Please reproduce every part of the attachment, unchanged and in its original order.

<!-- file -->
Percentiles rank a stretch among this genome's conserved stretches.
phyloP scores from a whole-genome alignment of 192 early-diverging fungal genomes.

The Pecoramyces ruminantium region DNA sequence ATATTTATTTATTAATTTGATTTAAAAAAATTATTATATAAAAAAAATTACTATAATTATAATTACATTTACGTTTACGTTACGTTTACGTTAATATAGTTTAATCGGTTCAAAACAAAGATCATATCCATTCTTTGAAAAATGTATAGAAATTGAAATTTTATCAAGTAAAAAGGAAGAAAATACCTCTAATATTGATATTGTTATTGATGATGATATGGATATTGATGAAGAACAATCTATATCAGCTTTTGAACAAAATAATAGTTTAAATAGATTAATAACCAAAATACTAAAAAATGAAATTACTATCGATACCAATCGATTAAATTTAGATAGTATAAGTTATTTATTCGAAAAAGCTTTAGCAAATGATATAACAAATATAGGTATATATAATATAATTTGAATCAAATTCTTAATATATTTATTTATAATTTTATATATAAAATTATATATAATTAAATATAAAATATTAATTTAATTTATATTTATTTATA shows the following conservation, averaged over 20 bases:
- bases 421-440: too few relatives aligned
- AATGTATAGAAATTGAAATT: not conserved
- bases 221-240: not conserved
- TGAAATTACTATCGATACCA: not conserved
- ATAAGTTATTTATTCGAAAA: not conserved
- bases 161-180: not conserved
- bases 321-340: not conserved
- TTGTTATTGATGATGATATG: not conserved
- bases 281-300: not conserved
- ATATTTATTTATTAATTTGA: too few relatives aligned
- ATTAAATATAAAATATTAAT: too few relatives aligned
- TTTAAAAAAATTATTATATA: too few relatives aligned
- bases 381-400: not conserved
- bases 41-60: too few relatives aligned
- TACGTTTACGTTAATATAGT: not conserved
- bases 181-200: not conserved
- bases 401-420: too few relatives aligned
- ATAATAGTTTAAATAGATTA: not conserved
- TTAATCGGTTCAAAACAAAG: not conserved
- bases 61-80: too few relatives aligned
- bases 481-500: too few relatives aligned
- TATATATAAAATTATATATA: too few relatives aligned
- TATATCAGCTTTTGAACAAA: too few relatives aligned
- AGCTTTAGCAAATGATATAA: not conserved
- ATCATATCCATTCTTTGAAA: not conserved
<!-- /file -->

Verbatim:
Percentiles rank a stretch among this genome's conserved stretches.
phyloP scores from a whole-genome alignment of 192 early-diverging fungal genomes.

The Pecoramyces ruminantium region DNA sequence ATATTTATTTATTAATTTGATTTAAAAAAATTATTATATAAAAAAAATTACTATAATTATAATTACATTTACGTTTACGTTACGTTTACGTTAATATAGTTTAATCGGTTCAAAACAAAGATCATATCCATTCTTTGAAAAATGTATAGAAATTGAAATTTTATCAAGTAAAAAGGAAGAAAATACCTCTAATATTGATATTGTTATTGATGATGATATGGATATTGATGAAGAACAATCTATATCAGCTTTTGAACAAAATAATAGTTTAAATAGATTAATAACCAAAATACTAAAAAATGAAATTACTATCGATACCAATCGATTAAATTTAGATAGTATAAGTTATTTATTCGAAAAAGCTTTAGCAAATGATATAACAAATATAGGTATATATAATATAATTTGAATCAAATTCTTAATATATTTATTTATAATTTTATATATAAAATTATATATAATTAAATATAAAATATTAATTTAATTTATATTTATTTATA shows the following conservation, averaged over 20 bases:
- bases 421-440: too few relatives aligned
- AATGTATAGAAATTGAAATT: not conserved
- bases 221-240: not conserved
- TGAAATTACTATCGATACCA: not conserved
- ATAAGTTATTTATTCGAAAA: not conserved
- bases 161-180: not conserved
- bases 321-340: not conserved
- TTGTTATTGATGATGATATG: not conserved
- bases 281-300: not conserved
- ATATTTATTTATTAATTTGA: too few relatives aligned
- ATTAAATATAAAATATTAAT: too few relatives aligned
- TTTAAAAAAATTATTATATA: too few relatives aligned
- bases 381-400: not conserved
- bases 41-60: too few relatives aligned
- TACGTTTACGTTAATATAGT: not conserved
- bases 181-200: not conserved
- bases 401-420: too few relatives aligned
- ATAATAGTTTAAATAGATTA: not conserved
- TTAATCGGTTCAAAACAAAG: not conserved
- bases 61-80: too few relatives aligned
- bases 481-500: too few relatives aligned
- TATATATAAAATTATATATA: too few relatives aligned
- TATATCAGCTTTTGAACAAA: too few relatives aligned
- AGCTTTAGCAAATGATATAA: not conserved
- ATCATATCCATTCTTTGAAA: not conserved